Last updated: June 12. 2014 1:33PM - 6136 Views
Dawn Reed Times Columnist



Dawn Reed
Dawn Reed
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I can still remember the first time I saw them. I was on the street in Williamson and was captivated. (Forget Disney World and the Main Street Electrical Parade, this was the local holiday parade in 1970!) I could hear the band approaching. I saw their tan legs and white boots with tassels for the very first time. That’s when I knew my life’s calling: I wanted to be a MAJORETTE!


When I found the majorette boots for sale in Canteens Department Store not long after, I nearly swooned. If my Mom was shopping and couldn’t find me, I was always in the shoe department.


I was neither cool nor coordinated, so I was fairly sure majoretting was not in my future. I took up backyard basketball and riding my bike instead. But when I started high school…the old dream flamed anew.


The majorettes were clearly the princesses of the school back then. Of all the princesses, the one who reigned supreme was Jennifer Parrigan. During the football and basketball games, she led her court as they performed to the latest hits. I can see her even now in the hallway. She was always dressed well, but I especially remember her perfectly white canvas Keds with perfectly white socks. (I wanted some of those, too.) She carried her books to class and was so coordinated she could always manage a baton gracefully in one hand. She oozed coolness.


I had a baton, too-for home use only. The real majorettes had the most awesome routine to the theme from Hawaii Five-O. I had it memorized, but theirs was better. I did have a killer routine to Please Mr. Postman by the Carpenters, though. I could do the whole song in my family room without knocking anything off the shelves. (That took some practice!)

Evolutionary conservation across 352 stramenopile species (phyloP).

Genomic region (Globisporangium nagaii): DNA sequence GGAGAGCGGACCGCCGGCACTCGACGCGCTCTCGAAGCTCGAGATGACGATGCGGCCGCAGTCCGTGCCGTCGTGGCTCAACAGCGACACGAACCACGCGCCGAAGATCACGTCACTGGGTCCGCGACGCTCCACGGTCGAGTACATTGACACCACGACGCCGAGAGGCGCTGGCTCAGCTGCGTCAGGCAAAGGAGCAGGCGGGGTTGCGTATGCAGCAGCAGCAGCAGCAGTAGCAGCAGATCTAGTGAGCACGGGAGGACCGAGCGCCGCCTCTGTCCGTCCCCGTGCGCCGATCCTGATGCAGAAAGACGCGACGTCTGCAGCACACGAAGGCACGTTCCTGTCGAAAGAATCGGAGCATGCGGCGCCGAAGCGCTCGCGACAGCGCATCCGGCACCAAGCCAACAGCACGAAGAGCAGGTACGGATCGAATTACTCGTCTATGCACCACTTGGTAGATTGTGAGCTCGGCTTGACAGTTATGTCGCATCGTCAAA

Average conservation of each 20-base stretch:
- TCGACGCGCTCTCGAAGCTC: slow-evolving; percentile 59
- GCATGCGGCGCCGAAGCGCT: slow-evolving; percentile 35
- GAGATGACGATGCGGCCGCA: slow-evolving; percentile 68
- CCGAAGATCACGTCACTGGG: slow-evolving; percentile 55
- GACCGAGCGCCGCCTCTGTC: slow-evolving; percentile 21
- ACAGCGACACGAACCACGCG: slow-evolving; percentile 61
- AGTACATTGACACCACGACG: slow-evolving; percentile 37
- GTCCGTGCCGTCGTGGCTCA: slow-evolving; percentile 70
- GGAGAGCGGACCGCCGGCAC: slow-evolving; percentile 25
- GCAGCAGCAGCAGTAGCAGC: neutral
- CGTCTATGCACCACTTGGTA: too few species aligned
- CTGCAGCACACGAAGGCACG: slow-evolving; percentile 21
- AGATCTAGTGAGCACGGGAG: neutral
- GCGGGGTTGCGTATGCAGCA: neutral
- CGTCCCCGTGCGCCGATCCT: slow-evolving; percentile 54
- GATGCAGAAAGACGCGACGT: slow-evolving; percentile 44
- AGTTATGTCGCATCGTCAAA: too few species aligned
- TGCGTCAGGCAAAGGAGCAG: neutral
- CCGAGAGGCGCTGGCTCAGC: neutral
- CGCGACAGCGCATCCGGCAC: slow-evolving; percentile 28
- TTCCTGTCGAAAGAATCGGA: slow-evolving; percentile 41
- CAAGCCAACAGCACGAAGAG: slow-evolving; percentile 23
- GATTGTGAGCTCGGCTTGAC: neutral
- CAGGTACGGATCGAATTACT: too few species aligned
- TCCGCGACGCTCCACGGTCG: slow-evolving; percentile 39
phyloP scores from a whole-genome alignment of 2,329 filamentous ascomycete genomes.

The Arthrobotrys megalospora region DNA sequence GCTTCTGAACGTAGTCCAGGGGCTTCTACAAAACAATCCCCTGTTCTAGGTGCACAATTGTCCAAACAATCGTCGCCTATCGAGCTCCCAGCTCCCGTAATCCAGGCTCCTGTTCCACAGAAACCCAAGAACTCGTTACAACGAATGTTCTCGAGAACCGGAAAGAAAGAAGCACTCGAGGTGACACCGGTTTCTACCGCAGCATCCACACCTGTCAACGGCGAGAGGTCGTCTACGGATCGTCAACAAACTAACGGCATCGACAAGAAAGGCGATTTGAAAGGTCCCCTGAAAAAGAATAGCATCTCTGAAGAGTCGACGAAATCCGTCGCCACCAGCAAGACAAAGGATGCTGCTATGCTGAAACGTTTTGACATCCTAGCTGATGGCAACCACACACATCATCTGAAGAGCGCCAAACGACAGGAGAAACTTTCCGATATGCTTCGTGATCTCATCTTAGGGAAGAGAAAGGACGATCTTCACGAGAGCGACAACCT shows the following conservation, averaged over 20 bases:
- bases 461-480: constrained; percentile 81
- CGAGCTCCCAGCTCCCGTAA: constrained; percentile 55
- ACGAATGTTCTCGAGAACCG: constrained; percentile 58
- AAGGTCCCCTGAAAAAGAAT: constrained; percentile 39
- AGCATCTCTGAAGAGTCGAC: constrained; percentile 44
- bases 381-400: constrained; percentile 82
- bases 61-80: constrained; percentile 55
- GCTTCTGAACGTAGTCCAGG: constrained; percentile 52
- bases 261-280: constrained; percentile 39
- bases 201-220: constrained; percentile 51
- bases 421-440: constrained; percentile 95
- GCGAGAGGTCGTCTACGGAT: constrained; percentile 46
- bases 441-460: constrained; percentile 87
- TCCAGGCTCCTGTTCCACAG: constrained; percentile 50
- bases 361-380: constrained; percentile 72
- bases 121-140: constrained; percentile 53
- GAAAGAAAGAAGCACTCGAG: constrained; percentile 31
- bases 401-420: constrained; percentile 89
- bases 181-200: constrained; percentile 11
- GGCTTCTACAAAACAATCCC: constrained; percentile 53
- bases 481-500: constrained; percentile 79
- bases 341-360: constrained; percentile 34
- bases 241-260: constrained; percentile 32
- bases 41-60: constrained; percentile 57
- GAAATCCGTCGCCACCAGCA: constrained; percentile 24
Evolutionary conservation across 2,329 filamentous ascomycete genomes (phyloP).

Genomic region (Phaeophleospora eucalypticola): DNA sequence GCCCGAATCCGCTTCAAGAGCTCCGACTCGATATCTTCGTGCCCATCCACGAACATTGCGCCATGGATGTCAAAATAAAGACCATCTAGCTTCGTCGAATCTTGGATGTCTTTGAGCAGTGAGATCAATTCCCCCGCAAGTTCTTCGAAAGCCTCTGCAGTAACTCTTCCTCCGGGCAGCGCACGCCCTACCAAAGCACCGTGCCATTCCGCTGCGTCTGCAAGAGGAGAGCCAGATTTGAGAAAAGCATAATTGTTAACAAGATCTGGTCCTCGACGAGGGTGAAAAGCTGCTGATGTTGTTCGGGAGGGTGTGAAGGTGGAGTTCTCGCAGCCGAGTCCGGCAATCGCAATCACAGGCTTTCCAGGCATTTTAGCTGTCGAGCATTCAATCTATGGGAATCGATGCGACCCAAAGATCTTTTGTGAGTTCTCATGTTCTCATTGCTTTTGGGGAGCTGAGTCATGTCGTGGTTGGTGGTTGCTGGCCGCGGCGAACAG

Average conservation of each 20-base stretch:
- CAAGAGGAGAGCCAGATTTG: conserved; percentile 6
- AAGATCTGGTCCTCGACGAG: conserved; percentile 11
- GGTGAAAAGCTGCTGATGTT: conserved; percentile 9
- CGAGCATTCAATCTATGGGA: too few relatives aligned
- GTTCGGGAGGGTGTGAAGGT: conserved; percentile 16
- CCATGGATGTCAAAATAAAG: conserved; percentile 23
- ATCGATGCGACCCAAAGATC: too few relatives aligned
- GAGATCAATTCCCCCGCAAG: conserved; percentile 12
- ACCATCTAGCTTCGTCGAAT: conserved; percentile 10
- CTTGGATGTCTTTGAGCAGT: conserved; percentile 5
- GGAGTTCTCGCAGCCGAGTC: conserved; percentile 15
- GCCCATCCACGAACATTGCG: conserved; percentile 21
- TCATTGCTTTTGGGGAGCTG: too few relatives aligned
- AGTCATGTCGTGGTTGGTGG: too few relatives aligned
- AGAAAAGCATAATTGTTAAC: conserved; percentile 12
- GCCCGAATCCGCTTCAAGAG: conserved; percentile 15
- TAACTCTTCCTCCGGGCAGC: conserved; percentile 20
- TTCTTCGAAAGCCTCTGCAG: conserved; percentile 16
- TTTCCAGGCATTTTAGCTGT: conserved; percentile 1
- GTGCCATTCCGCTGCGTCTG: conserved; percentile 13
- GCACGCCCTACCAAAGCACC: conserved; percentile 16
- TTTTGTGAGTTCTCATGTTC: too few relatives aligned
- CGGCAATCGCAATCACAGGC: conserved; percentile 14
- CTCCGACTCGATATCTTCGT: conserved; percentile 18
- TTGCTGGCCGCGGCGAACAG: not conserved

I wanted to be a majorette more than anything in the world! Ten years later, at our high school reunion, I had married my high school sweetheart, but I STILL wanted to be a majorette!


A few years ago, I was studying a Sunday School lesson to share with my class. It was about being an encourager. That’s when it came to me: I can’t be a majorette, but I sure can be a cheerleader! (Please don’t picture me in the outfit with pompoms!) I can cheer people on, with good words, Scripture verses and love! Woohoo!


When I work with our young dental patients, I tell them right away that I am their cheerleader for the day. We talk about all the good things cheerleaders do and that they are always very good spellers. Boys don’t really care, but the girls love it-especially if they are cheerleaders themselves. Then I tell them that years ago, before they were born, I really wanted to be a majorette. Not a lot of them know what that means. I explain for a few minutes and then tell them to Google it or ask their grandmother. (They love that they were princesses before Belle, Jasmine and the Little Mermaid!)


When my license plate was changed this year, the letters “R-A-H” are in it-as in Rah! Rah! I LOVED IT!


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